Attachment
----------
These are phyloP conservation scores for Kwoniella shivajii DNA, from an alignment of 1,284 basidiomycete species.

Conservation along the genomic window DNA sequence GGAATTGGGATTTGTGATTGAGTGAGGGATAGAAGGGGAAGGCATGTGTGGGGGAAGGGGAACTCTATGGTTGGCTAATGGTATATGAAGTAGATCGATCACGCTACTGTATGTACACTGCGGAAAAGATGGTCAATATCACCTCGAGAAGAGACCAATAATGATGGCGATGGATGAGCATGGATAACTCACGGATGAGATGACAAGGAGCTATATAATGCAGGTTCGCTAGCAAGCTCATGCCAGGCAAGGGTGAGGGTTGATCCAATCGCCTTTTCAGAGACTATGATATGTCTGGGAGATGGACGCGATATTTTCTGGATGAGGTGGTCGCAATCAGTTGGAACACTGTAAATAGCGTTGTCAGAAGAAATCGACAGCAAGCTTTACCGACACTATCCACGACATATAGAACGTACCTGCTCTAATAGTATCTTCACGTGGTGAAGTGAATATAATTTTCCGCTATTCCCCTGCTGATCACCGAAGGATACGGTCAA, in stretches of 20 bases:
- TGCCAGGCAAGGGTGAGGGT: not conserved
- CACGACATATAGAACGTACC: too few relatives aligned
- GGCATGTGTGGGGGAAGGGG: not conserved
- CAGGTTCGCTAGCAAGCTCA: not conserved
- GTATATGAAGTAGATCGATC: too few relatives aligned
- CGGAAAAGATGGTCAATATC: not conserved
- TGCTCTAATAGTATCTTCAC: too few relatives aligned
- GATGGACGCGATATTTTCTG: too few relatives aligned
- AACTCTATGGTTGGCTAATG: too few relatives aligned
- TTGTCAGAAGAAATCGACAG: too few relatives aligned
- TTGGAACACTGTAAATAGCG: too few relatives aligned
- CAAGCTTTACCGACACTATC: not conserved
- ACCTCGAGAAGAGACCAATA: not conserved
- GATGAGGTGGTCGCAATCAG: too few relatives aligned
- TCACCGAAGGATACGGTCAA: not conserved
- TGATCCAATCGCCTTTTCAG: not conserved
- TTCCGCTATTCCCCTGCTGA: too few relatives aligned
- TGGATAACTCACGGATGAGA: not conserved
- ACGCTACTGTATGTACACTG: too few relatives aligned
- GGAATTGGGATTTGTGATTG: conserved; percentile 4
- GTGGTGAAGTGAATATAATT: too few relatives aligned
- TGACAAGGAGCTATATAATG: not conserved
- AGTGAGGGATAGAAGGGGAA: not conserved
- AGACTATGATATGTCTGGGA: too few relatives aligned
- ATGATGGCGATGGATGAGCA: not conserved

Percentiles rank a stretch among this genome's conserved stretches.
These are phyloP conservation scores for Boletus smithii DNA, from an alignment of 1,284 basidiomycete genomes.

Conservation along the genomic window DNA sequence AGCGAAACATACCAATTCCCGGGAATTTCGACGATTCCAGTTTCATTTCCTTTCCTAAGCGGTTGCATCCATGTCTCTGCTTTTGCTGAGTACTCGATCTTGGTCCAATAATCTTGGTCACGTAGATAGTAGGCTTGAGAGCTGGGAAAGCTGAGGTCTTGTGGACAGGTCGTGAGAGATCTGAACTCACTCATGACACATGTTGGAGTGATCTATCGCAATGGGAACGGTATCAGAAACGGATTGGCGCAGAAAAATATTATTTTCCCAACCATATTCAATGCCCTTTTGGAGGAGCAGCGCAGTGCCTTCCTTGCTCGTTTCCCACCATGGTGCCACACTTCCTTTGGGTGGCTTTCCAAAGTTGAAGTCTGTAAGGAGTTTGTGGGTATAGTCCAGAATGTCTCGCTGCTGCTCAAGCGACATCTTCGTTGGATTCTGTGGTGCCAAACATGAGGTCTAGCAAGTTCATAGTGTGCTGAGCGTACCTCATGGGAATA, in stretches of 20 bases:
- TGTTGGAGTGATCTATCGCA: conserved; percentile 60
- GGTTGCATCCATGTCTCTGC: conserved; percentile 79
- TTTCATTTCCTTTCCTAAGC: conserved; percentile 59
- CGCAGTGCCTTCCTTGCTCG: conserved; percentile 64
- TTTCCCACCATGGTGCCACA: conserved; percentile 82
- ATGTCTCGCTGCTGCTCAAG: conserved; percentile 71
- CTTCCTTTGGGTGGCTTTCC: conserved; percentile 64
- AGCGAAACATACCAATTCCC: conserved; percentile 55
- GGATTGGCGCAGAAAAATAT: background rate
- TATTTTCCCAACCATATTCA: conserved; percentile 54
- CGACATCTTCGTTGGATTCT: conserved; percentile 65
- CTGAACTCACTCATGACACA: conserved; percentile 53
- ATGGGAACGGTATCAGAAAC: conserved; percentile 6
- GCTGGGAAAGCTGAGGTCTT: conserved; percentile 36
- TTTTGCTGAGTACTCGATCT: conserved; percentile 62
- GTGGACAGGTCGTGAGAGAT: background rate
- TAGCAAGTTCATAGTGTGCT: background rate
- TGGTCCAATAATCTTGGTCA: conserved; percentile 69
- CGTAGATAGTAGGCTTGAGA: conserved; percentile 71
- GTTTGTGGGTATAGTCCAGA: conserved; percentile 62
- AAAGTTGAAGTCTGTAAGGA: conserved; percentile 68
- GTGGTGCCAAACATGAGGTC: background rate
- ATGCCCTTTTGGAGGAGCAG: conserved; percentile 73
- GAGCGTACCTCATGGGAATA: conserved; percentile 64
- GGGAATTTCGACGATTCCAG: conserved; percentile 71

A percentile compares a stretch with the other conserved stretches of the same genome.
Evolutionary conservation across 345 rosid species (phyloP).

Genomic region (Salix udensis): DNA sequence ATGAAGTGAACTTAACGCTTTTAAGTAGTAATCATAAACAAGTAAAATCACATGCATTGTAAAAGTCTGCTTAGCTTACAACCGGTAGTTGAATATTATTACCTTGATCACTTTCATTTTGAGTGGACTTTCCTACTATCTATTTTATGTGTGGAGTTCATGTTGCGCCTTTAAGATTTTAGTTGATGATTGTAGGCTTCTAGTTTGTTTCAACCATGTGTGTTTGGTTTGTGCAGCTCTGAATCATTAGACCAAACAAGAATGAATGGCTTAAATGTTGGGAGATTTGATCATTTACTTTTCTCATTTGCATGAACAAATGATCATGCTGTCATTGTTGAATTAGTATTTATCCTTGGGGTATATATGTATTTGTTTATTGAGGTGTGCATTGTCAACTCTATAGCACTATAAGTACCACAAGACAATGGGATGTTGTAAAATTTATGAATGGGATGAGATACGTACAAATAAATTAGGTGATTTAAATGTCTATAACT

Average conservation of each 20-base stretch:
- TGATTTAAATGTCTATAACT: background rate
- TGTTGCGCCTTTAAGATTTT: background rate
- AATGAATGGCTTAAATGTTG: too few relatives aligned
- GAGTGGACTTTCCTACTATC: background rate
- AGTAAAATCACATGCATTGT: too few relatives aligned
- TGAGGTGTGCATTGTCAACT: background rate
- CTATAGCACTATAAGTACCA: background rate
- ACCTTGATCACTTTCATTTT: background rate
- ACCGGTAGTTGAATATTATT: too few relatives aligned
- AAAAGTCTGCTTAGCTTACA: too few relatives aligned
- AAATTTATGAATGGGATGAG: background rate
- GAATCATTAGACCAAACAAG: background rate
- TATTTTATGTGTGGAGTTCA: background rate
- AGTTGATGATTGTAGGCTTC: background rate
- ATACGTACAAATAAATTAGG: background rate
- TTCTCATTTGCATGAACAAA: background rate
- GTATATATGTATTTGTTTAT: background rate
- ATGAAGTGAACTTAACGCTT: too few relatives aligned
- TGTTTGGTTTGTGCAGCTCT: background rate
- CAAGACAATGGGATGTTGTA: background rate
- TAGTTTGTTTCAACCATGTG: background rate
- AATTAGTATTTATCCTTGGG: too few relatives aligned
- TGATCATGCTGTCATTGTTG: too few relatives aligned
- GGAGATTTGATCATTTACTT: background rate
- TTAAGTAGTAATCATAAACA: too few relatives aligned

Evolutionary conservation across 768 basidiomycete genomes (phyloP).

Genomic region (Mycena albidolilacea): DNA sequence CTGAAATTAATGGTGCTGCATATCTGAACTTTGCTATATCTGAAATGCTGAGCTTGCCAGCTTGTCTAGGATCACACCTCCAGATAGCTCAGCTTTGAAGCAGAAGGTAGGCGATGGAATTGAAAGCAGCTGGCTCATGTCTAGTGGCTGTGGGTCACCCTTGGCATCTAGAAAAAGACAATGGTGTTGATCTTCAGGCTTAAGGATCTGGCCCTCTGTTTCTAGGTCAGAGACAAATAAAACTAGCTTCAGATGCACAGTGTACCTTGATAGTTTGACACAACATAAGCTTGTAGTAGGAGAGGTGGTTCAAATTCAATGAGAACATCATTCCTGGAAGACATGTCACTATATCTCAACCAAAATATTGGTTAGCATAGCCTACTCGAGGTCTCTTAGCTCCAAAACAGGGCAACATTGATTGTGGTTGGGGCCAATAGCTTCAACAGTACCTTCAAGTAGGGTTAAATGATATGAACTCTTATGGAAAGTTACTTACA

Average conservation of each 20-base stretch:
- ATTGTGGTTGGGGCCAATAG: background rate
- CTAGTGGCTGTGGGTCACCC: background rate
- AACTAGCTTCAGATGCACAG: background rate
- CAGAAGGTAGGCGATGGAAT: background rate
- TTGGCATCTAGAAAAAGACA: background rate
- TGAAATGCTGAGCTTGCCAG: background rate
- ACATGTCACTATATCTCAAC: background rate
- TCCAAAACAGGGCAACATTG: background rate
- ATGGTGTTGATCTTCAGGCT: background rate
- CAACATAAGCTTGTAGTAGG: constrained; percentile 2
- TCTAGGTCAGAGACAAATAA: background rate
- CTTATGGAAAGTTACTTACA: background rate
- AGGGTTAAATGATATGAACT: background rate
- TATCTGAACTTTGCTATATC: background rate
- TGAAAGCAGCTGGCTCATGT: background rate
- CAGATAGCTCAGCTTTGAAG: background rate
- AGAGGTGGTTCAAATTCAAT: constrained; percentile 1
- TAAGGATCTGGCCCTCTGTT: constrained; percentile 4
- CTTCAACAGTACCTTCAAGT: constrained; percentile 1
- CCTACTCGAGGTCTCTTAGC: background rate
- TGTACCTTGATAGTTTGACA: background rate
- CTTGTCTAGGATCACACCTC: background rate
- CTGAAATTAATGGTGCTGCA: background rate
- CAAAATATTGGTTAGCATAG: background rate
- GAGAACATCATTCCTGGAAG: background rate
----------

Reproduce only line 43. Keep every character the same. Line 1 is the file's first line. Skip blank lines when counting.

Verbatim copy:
- ATGGGAACGGTATCAGAAAC: conserved; percentile 6